Consummation of the proposal would be consistent with Board precedent and within the thresholds in the DOJ Bank Merger Guidelines in all three banking markets.14 On consummation, one banking market would remain unconcentrated, one banking market would remain moderately concentrated, and one banking market would remain highly concentrated, as measured by the HHI. The change in the HHI in each market would be consistent with Board precedent and the thresholds in the DOJ Bank Merger Guidelines. In addition, numerous competitors would remain in each banking market.

The DOJ has conducted a detailed review of the potential competitive effects of the proposal and has advised the Board that consummation of the transaction would not likely have a significantly adverse effect on competition in any relevant banking market. In addition, the appropriate banking agencies have been afforded an opportunity to comment and have not objected to the proposal.

Based on all the facts of record, the Board has concluded that consummation of the proposal would not have a significantly adverse effect on competition or on the concentration of resources in any of the banking markets where the subsidiary depository institutions of Comerica and Sterling compete directly or in any other relevant banking market. Accordingly, the Board has determined that competitive considerations are consistent with approval.

Financial, Managerial, and Other Supervisory Considerations

Section 3 of the BHC Act and the Bank Merger Act require the Board to consider the financial and managerial resources and future prospects of the companies and depository institutions involved in the proposal and certain other supervisory factors.15 The Board has considered these factors carefully in light of all the facts of record, including confidential supervisory and examination information from the relevant federal and state supervisors of the organizations involved in the proposal, and publicly reported and other financial information, including information provided by Comerica and Sterling.16

In evaluating financial factors in expansion proposals by banking organizations, the Board reviews the financial condition of the organizations involved on both a parent-only and consolidated basis, as well as the financial condition of the subsidiary depository institutions and the organizations' significant nonbanking operations. In this evaluation, the Board considers a variety of information, including capital adequacy, asset quality, and earnings performance. In assessing financial factors, the Board has considered capital adequacy to be especially important. The Board also evaluates the financial condition of the combined organization at consummation, including its capital position, asset quality, and earnings prospects, and the impact of the proposed funding of the transaction.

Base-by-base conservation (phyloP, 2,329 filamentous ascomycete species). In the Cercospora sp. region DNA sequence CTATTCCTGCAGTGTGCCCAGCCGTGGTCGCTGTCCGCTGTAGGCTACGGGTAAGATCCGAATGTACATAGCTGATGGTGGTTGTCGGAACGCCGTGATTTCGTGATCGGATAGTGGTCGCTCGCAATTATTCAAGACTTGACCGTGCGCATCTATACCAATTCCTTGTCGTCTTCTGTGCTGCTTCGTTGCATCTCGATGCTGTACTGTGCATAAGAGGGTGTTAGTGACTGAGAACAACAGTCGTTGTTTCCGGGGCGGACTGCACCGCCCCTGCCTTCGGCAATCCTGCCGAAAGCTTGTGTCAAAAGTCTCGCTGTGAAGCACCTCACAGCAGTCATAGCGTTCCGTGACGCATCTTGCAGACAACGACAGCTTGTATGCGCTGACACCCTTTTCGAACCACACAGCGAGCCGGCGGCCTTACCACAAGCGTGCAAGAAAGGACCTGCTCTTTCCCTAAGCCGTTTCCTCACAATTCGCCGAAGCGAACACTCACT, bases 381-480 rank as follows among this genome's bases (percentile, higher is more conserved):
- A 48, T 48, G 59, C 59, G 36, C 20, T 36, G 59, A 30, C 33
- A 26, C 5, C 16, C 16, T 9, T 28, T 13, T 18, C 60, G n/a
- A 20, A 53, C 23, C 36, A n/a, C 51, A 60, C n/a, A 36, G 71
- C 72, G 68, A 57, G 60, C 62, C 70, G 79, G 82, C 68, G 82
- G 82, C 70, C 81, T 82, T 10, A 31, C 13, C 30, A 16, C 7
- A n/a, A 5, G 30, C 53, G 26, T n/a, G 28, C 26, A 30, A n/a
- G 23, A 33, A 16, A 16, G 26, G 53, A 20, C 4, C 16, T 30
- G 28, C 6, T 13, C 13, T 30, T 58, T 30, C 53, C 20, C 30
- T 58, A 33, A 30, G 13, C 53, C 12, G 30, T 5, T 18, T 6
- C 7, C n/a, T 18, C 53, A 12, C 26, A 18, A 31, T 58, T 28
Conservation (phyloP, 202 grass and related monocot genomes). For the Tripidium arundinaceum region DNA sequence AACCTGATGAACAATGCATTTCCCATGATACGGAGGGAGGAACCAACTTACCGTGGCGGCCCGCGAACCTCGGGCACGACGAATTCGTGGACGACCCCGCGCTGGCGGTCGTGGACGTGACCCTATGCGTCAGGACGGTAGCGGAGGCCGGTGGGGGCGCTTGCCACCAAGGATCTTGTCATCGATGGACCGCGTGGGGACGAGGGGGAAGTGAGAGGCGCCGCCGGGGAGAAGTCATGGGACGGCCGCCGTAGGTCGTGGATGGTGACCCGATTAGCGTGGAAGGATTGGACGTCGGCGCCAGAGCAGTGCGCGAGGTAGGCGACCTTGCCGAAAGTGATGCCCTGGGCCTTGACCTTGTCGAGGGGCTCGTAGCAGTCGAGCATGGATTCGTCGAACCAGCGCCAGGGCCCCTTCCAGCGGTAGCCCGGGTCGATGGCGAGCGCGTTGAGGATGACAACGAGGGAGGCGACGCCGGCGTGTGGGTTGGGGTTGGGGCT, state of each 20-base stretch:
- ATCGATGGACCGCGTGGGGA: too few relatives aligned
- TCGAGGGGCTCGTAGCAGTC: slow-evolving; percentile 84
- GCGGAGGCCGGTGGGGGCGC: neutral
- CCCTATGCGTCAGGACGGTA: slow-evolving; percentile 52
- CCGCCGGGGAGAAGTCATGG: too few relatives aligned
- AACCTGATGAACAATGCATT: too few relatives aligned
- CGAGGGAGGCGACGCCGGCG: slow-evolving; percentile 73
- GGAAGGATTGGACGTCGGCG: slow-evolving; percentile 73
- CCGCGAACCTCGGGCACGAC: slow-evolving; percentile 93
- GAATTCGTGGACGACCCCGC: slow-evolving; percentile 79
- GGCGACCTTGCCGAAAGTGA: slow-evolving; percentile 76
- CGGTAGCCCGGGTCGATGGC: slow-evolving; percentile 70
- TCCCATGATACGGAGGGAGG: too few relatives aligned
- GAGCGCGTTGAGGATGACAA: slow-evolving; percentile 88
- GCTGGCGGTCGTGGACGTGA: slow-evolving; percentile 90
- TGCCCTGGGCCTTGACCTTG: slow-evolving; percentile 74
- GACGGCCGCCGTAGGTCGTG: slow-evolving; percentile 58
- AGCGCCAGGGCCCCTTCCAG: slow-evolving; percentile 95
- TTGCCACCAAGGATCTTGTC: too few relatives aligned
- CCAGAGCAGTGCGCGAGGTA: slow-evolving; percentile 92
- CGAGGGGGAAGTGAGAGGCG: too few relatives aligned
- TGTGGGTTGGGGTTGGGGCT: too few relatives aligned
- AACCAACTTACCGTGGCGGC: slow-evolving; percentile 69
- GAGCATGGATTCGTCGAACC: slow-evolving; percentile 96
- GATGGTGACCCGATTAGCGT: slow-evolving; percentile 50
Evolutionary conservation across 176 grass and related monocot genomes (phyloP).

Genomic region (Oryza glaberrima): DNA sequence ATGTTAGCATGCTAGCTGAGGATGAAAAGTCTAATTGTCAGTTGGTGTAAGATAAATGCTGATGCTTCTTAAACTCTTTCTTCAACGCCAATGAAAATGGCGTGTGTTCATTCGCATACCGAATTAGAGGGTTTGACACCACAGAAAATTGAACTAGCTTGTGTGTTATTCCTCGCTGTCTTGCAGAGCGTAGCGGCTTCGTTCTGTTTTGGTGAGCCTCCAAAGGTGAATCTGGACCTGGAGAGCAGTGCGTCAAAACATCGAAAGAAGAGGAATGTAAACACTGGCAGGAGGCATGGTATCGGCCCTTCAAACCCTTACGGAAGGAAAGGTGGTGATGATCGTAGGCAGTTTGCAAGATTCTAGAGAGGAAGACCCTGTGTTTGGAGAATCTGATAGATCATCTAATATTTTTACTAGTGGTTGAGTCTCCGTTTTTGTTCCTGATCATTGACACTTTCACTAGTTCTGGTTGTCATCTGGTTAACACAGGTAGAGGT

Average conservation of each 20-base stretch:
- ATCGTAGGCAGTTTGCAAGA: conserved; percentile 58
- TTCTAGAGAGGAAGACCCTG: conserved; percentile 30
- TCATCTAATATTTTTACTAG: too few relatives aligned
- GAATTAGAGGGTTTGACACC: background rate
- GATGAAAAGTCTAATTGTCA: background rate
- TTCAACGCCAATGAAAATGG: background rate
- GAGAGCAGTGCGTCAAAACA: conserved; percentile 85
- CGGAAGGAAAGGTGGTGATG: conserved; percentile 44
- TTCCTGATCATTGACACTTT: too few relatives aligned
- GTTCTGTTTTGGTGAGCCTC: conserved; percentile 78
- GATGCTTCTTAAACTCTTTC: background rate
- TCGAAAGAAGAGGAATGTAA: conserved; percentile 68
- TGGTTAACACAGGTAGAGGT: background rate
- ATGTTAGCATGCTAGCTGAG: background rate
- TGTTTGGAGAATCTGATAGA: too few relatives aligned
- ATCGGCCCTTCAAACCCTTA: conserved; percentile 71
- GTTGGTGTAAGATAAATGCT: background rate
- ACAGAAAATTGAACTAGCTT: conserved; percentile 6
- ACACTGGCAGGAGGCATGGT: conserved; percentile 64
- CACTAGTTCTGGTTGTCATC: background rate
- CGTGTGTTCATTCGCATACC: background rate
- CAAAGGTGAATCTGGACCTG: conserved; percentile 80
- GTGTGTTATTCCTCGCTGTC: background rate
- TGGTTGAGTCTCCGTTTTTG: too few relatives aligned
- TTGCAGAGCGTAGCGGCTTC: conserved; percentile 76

The Board has considered the proposal carefully under the financial factors. Comerica, Sterling, and their subsidiary depository institutions are well capitalized and would remain so on consummation of the proposal. The proposed transaction is structured as a share exchange. Based on its review of the record, the Board finds that Comerica has sufficient financial resources to effect the proposal.

The Board also has considered the managerial resources of the organizations involved and of the proposed combined organization. The Board has reviewed the examination records of Comerica, Sterling, and their subsidiary depository institutions, including assessments of their management, risk-management systems, and operations. In addition, the Board has considered its supervisory experiences and those of other relevant bank supervisory agencies with the organizations and their records of compliance with applicable banking and anti-money-laundering laws. Comerica and its subsidiary depository institutions are considered to be well managed. The Board also has considered Comerica's plans for implementing the proposal, including the proposed management after consummation. In addition, the Board has considered the future prospects of the organizations involved in the proposal in light of financial and managerial resources and the proposed business plan.

Based on all the facts of record, the Board has concluded that considerations relating to the financial and managerial resources and future prospects of the organizations involved in the proposal are consistent with approval, as are the other supervisory factors.17

Convenience and Needs Considerations

In acting on a proposal under section 3 of the BHC Act and the Bank Merger Act, the Board is required to consider the effects of the proposal on the convenience and needs of the communities to be served and to take into account the records of the relevant insured depository institutions under the Community Reinvestment Act ("CRA").18

The CRA requires the federal financial supervisory agencies to encourage insured depository institutions to help meet the credit needs of the local communities in which they operate, consistent with their safe and sound operation, and requires the appropriate federal financial supervisory agency to take into account a relevant depository institution's record of meeting the credit needs of its entire community, including low- and moderate-income ("LMI") neighborhoods, in evaluating bank expansionary proposals.19